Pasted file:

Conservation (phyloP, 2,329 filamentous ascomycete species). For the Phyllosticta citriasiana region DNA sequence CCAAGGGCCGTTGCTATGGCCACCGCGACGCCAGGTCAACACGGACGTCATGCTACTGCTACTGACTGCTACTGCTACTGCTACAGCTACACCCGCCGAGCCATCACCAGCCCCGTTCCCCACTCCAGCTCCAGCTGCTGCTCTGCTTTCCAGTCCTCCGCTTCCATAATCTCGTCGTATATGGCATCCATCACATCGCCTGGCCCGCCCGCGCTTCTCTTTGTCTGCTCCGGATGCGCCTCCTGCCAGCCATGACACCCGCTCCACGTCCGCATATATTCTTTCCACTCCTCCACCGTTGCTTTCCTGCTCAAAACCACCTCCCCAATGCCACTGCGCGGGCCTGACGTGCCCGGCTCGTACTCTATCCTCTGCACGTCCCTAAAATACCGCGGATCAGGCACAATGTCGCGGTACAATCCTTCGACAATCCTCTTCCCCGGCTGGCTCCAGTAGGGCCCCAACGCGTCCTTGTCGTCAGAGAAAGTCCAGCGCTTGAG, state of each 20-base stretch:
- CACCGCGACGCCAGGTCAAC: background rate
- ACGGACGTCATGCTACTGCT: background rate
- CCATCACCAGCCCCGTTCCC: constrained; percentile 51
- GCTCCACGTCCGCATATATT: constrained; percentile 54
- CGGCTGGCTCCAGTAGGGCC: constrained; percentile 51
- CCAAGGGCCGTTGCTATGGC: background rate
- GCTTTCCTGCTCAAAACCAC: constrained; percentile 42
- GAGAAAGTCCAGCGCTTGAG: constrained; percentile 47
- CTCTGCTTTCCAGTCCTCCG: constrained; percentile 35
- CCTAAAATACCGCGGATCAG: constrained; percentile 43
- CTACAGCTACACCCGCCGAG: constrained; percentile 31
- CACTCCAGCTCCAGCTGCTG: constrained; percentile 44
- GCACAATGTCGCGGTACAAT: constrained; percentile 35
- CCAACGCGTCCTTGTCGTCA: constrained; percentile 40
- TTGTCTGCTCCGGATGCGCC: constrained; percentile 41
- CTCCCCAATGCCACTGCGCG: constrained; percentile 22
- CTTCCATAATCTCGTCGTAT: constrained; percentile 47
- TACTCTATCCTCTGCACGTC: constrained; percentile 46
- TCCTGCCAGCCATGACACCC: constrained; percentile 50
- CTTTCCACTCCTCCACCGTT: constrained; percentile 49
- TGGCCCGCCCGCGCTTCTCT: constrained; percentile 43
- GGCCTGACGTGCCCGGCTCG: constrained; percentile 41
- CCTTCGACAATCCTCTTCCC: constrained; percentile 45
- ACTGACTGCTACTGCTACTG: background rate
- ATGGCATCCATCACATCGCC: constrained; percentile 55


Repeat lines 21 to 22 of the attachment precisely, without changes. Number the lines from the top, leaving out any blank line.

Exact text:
- CTTTCCACTCCTCCACCGTT: constrained; percentile 49
- TGGCCCGCCCGCGCTTCTCT: constrained; percentile 43